Ion-channel function and cross-species determinants in viral assembly of nonprimate hepacivirus p7
Walter S., Bollenbach A., Doerrbecker J., Pfaender S., Brown R., Vieyres G., Scott C., Foster R., Kumar A., Zitzmann N., Griffin S., Penin F., Pietschmann T., Steinmann E.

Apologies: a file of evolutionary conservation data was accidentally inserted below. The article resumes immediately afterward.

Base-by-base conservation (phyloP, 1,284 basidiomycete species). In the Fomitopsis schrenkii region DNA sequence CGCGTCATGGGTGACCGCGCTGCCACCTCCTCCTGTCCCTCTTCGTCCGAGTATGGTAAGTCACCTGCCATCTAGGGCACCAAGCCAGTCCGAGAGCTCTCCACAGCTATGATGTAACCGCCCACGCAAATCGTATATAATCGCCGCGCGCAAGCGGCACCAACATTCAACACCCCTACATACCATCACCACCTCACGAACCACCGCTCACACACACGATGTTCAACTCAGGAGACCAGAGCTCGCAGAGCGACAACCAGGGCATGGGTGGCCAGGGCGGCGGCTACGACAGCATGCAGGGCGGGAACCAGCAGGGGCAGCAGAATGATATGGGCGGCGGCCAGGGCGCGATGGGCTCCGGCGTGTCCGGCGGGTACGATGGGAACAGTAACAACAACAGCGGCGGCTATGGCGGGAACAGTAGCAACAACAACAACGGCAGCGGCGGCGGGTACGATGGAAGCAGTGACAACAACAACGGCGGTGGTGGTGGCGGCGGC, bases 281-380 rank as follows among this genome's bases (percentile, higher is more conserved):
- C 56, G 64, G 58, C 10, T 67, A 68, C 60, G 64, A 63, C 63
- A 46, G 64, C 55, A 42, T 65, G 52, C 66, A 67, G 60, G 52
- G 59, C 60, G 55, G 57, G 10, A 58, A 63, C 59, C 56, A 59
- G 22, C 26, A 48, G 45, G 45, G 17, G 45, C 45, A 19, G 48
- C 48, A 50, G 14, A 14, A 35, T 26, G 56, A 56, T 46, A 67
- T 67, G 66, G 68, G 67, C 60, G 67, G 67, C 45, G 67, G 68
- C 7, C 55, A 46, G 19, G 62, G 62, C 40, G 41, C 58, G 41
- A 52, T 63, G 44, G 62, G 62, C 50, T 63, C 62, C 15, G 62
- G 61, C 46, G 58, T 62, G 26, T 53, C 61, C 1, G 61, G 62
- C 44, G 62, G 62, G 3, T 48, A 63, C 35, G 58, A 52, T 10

Nonprimate hepacivirus (NPHV), the closest homolog of hepatitis C virus (HCV) described to date, has recently been discovered in horses. Even though both viruses share a similar genomic organization, conservation of the encoded hepaciviral proteins remains undetermined. The HCV p7 protein is localized within endoplasmic reticulum (ER) membranes and is important for production of infectious particles. In this study, we analyzed the structural and functional features of NPHV p7 in addition to its role during virus assembly. Three-dimensional homology models for NPHV p7 by using various NMR structures were generated highlighting conserved residues important for ion-channel function. By applying a liposome permeability assay, we observed that NPHV p7 exhibited similar liposome permeability features than HCV p7 indicative of similar ion-channel activity. Next, we characterized the viral protein using a p7-based trans-complementation approach. A similar sub-cellular localization pattern at the ER membrane was observed, although production of infectious particles was likely hindered by genetic incompatibilities with HCV proteins. To further characterize these cross-species constraints, chimeric viruses were constructed by substituting different regions of HCV p7 with NPHV p7. The N-terminus and transmembrane domains were non-exchangeable and therefore constitute a cross-species barrier in hepaciviral assembly. In contrast, the basic loop and the C-terminus of NPHV p7 were readily exchangeable allowing production of infectious trans-complemented viral particles. In conclusion, comparison of NPHV and HCV p7 revealed structural and functional homology of these proteins including liposome permeability and broadly acting determinants were identified which modulate hepaciviral virion assembly and contribute to the host-species barrier.